Friday Features: 'Saving Mr. Banks' review

Friday Features: 'Saving Mr. Banks' review

Credit: Disney

This exciting film pays incredible respect to and digs much deeper into the enchanting story of “Mary Poppins,” using a cast featuring Emma Thompson, Tom Hanks, Colin Farrell, Paul Giamatti, B.J. Novak, Jason Schwartzman and more.

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by HAYDEN PITTMAN

WFAA Special Contributor

Posted on January 3, 2014 at 1:57 AM

Watching “Saving Mr. Banks” reminded me in the best possible ways of the classic Disney movies I grew up watching. It is comical, emotional, and suited for just about any audience, although it may not be enjoyable for young children with its serious, and sometimes melancholy, content.

This exciting film pays incredible respect to and digs much deeper into the enchanting story of “Mary Poppins,” using a cast featuring Emma Thompson, Tom Hanks, Colin Farrell, Paul Giamatti, B.J. Novak, Jason Schwartzman and more.

Taking place in the 1960s, Pamela “P.L.” Travers (Thompson), Australian-English-American author of a series of children’s novels involving the magical English nanny Mary Poppins, is struggling financially and has no choice but to sell the rights to her stories to filmmaker Walt Disney (Hanks). Travers is immediately put off by the idea of turning her stories into one of Disney’s fun, animated musicals, and we soon find out that there is a personal meaning and deeper, not-so-cheerful inspiration for the light and enjoyable “Mary Poppins” we know today from the Disney film. Slowly and surely, Walt Disney and a group of comical and idiosyncratic writers/composers (Schwartzman, Novak, and Bradley Whitford) translate the story into a movie with strict help from Travers and a bit of creativity.

From her first step into Hollywood, Travers is taken aback by the theatrics and is extremely skeptical about selling her story to Disney. Throughout the film, we learn that the character of Mary Poppins and related material are more to Travers than just a story; they were produced from memories of her somewhat difficult childhood. Living in a completely different lifestyle than shown in the film “Mary Poppins,” Travers’ family is having major problems, and her Aunt Ellie (Rachel Griffiths) comes to help. The audience cannot help but notice the similarities of Mary Poppins arriving to save the day, and as Travers early years unfold, we see some of the history and meaning behind the creation of Mary Poppins and the Banks family. At the same time, we see the pain and scars that Travers carries, the cause behind the creation of these iconic characters, and reason why Travers feels the need to protect them.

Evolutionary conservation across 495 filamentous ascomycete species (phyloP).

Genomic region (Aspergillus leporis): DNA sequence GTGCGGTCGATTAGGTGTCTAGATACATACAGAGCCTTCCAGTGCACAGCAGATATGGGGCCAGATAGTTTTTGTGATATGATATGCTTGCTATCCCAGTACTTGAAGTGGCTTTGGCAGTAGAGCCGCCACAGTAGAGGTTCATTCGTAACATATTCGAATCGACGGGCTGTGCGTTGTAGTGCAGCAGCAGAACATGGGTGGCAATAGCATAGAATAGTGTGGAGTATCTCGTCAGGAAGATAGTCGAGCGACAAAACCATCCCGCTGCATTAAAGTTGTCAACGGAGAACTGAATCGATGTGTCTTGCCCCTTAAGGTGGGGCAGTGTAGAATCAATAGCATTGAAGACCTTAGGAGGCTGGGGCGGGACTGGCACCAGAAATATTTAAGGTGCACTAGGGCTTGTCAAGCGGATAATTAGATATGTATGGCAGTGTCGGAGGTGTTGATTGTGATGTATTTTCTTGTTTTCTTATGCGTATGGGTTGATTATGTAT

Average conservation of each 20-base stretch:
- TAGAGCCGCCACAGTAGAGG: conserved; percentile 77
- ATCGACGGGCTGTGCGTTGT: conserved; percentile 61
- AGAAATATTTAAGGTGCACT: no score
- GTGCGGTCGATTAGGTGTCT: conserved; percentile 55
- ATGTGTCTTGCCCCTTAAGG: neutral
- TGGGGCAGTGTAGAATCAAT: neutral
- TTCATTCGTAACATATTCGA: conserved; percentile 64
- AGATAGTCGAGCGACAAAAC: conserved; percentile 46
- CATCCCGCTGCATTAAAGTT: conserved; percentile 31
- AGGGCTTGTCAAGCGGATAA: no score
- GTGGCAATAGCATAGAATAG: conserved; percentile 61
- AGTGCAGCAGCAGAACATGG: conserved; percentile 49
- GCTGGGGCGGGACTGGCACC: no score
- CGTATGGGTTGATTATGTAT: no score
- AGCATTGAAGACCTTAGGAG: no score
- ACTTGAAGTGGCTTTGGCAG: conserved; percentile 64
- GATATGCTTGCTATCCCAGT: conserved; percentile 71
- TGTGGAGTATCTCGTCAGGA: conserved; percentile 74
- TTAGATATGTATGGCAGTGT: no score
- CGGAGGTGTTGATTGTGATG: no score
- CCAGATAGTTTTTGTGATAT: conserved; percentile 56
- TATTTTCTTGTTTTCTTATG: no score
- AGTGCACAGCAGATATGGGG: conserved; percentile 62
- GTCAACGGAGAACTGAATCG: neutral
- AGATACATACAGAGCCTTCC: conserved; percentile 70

The film goes back and forth between the 1960s with Travers making the film with Disney and Travers’ childhood playing out as she explains her reasoning for being so reserved with the story. There is much that is moving throughout the film, but it does a great job of creating parallels between the film “Mary Poppins,” paying homage to adored characters, and developing a more in-depth, engaging backstory into the creation of a likable Disney classic. One of the best things of this movie is the music and dialogue straight from the “Mary Poppins.” Emma Thompson is a proper, sarcastically funny, comparable version of Mary Poppins herself, and I couldn’t have picked a better person to play Walt Disney, as Tom Hanks portrays a charming, lovable, and superb character that may remind older audiences of Sunday nights with Walt Disney. “Saving Mr. Banks” is filled with other entertaining, eccentric, and endearing performances that support the film perfectly.

“Saving Mr. Banks” is a wholesome, captivating, and all-around great film for just about anyone. It’s been a while since I saw a good quality Disney film, and this one gives me hope that we will see more of these kinds of childhood stories reimagined or explained further. 2013 has been a pretty awesome year for film, and as this one came out in theaters right before Christmas amongst impressive, amusing, and graphic performances, it may have gone under the radar for some. I encourage you to put this film on your list to see.

Rated 4 out of 5 stars

“Saving Mr. Banks” is rated PG-13 for thematic elements including some unsettling images. Running time is 2 hours and 5 minutes.


Hayden Pittman is a special contributor to WFAA.com and a freelance film critic and entertainment blogger out of Dallas. More of his content can be found on YouPlusDallas.com and his author archive here. He is a film, TV, and sports enthusiast, and hopes to pursue a future in filmmaking and screenwriting. As an average, passionate film lover who rarely misses a film, his reviews are straightforward and his way with words will let you know in a simple way what he thinks. Don’t like what he has to say? Let him know at haydenp@youplusmedia.com or follow him on Twitter at @HPMoviePitt.

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